Keep Things Simple For Doubles Success
Tuesday, June 19, 2012 at 01:17AM
CAtennis in Coaching, Doubles, Game Plans

Not only is playing doubles fun but it is also a great way to ensure that your singles game will improve. However, the improvement will be limited if you and your partner keep exiting the draw sooner than you should. Because of the dimensions and characteristics of the game, doubles require a different approach than singles. It is not so much about beauty or protracted tactics but about aggressivess and subtle strategy. Think: percentages. 

Here are some tips to help you and your partner win more matches (remember: the more doubles matches you win, the better of a player - doubles AND singles - you will become): 

1. OUTSIDE/OUTSIDE; INSIDE/INSIDE ("OO-II"): This generally means that the net player should cover the spot that is hit by his partner. For example, if the partner hits the ball towards the outside of the court (e.g., into the doubles alley), the netman should cover the line. If the partner hits the ball into the center of the court, the netman should move to cover more of the middle. OO-II will reduce the possibility that the opponent will hit the ball "BY" you. In other words, by covering the line (outside) or center (inside), the opponent will be forced to hit a shot that crosses in front of the netman - giving him the opportunity to pick away some volleys. If the netman's partner hits the ball "outside" and the netman covers the middle (inside), the opponent has a clear target down the line where he could hit the passing shot. In the same vein, limit the number of times you cross on your partner's out-wide serve. If, on the deuce side, your partner slices the serve out wide and the netman crosses, the returner will be able to burn a down the line return without an obstacle in the way. If the netman holds his ground on the outwide serve, the returner will be forced to take that serve in the middle of the court - hard to do with a netman in the way who is ready to cherry-pick any timid replies.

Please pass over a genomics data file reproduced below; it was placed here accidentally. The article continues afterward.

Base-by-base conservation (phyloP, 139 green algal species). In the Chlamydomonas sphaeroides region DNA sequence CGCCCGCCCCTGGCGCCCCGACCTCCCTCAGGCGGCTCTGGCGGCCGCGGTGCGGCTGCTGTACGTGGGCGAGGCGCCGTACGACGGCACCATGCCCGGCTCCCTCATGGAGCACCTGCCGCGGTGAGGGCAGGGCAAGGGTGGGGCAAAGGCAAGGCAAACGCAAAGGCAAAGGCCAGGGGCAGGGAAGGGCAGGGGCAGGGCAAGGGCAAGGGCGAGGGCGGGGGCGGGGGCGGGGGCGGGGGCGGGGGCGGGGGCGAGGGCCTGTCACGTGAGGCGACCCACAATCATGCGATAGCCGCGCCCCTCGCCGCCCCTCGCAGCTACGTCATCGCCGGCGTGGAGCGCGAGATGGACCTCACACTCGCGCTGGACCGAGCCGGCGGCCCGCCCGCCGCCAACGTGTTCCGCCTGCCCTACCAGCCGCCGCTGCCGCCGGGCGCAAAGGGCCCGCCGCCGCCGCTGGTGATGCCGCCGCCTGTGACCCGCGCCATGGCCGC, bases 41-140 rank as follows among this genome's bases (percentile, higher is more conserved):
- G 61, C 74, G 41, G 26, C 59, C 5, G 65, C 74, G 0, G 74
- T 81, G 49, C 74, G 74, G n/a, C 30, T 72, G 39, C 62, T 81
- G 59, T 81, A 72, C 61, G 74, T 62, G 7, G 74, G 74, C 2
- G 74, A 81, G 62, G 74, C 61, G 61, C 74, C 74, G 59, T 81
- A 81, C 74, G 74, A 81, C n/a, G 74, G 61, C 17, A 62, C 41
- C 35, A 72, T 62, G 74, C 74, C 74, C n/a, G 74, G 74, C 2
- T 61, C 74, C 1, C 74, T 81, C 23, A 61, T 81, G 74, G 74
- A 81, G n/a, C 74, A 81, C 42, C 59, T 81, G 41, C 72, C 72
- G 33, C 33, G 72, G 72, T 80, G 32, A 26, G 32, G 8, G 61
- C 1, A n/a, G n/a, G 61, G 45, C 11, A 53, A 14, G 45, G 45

2. THUMP-HIGH; STICK-NET; DROP-LOW: Inexperienced players tend to overcomplicate the volleys. Sometimes, I see players trying to drop-volley balls on top of the net or hammer balls below the net. Then these players get frustrated when their shot selection doesn't pan out. The great doubles players keep things extremely simple. The pace of the game is too quick to experiment with elaborate plays. So, when faced with a volley, remember the following: A) Balls that are "on top" of the net (2 feet or more) should be hammered down - preferably at an angle. Try to drop volley these, and the gravity will make the ball bounce high thereby enabling the opponents to get to the ball. Take away this possibility and just thump the ball out of your opponents' reach; B) Stick deep volleys that are net level (net level - approx. 2 feet). Balls that are net-height are more difficult to be angled away or drop-volleyed. Therefore, stick them deep and look for the opportunity on the next shot. Treat these balls as set-up shots. C) Drop-volley balls that are below the net. If you're close to the net and the opponent's shot has dipped below the net, try to drop volley the ball. A good drop volley will cause the opponent to pop up a response which you and your partner should put away. If you're farther away from the net, stick these volleys deep and transition your way to the net, however, from close up, the angle over the net is far too steep to do anything but try to drop volley the shot.